Do Not Go Gentle review – a profound exploration of ageing and dementia

Five arctic explorers rage against the dying of their light, linked by reins on their body harnesses and by faltering memories. They trudge through squall and snow – a “glistening world without edges” – with the fear they may be “utterly alone”, despite making this final journey together.

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Patricia Cornelius’s play Do Not Go Gentle, which has opened at Sydney Theatre Company directed by Paige Rattray, takes its title from a famous Dylan Thomas poem. It is a richly layered work that co-opts British naval Captain Robert Falcon Scott’s ill-fated expedition of 1910-12 to the south pole as a metaphor for ageing and dementia.
Originally premiering at Melbourne’s small fortyfivedownstairs theatre in 2010, Do Not Go Gentle excavates profound human territory: the fear we are wasting our finite time; the trauma of family violence; and the difficulty some men have in telling partners and children they love them.

There is poignancy but no easy sentimentality as Cornelius mines seams of deeply human comedy, while Rattray is attuned to the play’s poetic rhythms and snappy pace. Set upon huge white polystyrene icebergs and glaciers – a physical manifestation of the fanciful Arctic landscape of the mind of a modern-day Scott (Philip Quast) – there are only occasional literal glimpses of reality, where this band of adventurers are sequestered in an aged care home.

The puzzling question is why it took this play so long to be given a mainstage production. Indeed, until recent times, mainstages roundly shunned Cornelius’s prolific and critically lauded work. Now 70, the Melbourne playwright has said in an interview that middle-class people are “terrified” of the voice of the underclass, who are usually her subject. Perhaps Australian mainstages have historically been guided by middle-class sensibilities unwilling to be discomfited.

Explorer Evans, beautifully embodied by veteran actor Peter Carroll, channels rage into the class struggle, pamphleteering even as he is dying: “Rage against that which divides us, that which pits worker against worker, against shameless and brutal exploitation.”

Evans effusively and comically basks in the power of words and the fire in his belly, laying claim to being a “dirty commie bastard” and a “mad Trotskyite”, while accusing a fellow explorer, Bowers (Brigid Zengeni) – who rails against people “whining” about economic disadvantage – of “joining forces with the upper classes and happily absorbing their ideas of the worthy and the worthless”.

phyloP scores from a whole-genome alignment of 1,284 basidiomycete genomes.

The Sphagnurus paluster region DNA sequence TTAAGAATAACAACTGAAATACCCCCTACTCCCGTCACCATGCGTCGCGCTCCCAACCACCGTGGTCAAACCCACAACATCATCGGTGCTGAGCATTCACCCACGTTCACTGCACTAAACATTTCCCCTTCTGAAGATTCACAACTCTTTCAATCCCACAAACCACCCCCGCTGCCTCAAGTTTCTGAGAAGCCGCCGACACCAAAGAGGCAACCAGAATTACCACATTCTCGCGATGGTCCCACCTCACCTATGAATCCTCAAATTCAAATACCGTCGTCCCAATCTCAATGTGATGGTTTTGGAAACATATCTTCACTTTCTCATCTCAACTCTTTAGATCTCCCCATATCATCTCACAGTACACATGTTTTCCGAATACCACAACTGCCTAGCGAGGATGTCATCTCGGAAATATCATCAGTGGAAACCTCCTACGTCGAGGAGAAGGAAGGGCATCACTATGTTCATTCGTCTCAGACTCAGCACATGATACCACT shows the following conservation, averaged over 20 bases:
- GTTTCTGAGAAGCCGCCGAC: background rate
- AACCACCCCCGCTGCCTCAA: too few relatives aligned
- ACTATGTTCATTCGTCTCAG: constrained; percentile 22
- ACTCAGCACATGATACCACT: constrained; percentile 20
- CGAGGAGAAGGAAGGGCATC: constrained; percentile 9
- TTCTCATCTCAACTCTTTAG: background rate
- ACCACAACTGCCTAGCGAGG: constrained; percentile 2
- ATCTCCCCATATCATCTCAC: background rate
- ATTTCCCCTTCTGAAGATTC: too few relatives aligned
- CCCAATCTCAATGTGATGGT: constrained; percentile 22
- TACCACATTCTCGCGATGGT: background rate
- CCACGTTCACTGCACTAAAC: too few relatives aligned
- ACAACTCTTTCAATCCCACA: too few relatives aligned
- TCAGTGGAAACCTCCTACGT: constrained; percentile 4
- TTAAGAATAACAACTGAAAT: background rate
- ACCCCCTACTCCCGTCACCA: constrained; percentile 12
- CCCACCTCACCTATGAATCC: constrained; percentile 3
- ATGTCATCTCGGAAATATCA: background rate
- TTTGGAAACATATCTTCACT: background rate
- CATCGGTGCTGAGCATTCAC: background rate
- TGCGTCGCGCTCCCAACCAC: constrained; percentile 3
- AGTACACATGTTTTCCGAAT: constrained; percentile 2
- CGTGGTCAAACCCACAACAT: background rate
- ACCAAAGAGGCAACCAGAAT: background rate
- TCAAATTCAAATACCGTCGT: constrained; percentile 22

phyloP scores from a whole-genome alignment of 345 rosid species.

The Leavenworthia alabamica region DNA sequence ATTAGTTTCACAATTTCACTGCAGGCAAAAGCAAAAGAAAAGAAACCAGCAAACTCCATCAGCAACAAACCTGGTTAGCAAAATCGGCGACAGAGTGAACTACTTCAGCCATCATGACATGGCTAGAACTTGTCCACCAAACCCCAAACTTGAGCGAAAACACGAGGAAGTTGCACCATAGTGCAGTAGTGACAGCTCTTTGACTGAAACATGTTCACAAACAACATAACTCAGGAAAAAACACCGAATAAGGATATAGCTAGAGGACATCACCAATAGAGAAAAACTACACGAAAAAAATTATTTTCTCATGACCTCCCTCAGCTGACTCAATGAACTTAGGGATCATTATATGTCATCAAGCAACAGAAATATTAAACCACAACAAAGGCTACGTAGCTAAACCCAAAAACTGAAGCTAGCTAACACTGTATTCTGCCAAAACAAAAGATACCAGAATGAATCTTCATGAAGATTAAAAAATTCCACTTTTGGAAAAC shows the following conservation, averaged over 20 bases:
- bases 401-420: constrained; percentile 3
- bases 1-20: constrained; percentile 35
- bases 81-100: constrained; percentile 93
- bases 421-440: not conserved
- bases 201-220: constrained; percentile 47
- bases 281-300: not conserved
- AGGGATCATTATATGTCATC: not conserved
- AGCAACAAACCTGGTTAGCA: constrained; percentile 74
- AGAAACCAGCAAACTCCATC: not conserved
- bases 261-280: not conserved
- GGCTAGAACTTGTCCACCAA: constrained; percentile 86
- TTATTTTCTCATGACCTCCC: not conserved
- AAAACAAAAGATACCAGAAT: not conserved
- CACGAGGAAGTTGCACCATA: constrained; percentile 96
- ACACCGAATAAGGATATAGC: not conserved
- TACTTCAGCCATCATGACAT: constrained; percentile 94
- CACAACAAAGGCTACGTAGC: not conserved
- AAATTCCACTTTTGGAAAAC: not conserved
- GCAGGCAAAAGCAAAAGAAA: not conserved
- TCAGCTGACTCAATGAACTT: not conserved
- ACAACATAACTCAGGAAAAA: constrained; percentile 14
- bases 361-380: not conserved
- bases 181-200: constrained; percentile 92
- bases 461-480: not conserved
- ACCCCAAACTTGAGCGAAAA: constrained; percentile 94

We come to understand that Bowers has early onset dementia. After a visit from her husband, Alex (Josh McConville), brandishing photos of their children, she tells the other explorers: “Perhaps I never married, nor had children.” She rationalises her caesarean mark as possibly an appendix scar. Her panic at being unable to access her memories is emotionally affecting.

Somehow, though, the tone is never depressing, even as the trekkers are presented in two scenes cocooned inside sleeping bags, reminding us of how the frozen bodies of the real Scott and two of his party were eventually found. These bags are ingeniously strung vertically from the stage ceiling: facing the audience as they hang like chrysalises, the explorers wittily bicker amid the tempest of snow and mental decay.

Explorer Wilson (Vanessa Downing) even turns the disinhibition of dementia into joyous scenes as she strips off her clothes and insists Scott “devour” her, thus reclaiming her bodily autonomy and resisting ageism that assumes older people are uninterested in sex. Indeed, some of the best scenes occur when the actors pair off in such intimate pas de deux.

Although this play was written long before the pandemic forced cruel barriers between nursing home residents and their families, there is catharsis watching an artfully rich portrayal of our elders in its aftermath. To be solipsistic for a moment, my mind wandered during the performance to marking the occasion of my late mother’s birthday last year: speaking with her on a phone at her aged care facility, a pane of glass between us.

Of special note is operatic soprano Marilyn Richardson, who is 87 and plays the role of Maria, a Serbian émigré struggling with the foreign landscape of this icy, aged care world. Richardson sings short bursts of arias penned by Verdi and Greig, a reminder that music has a critical role to play for people with dementia in triggering memories, while providing a soothing balm for the audience as the art onstage is elevated to a higher plane.

The work briefly explores arguments over voluntary euthanasia, but its chief message from the precipice of no return is to call back to those of us still in our prime: dare to embrace new experiences that are rich in meaning in order to live your life well.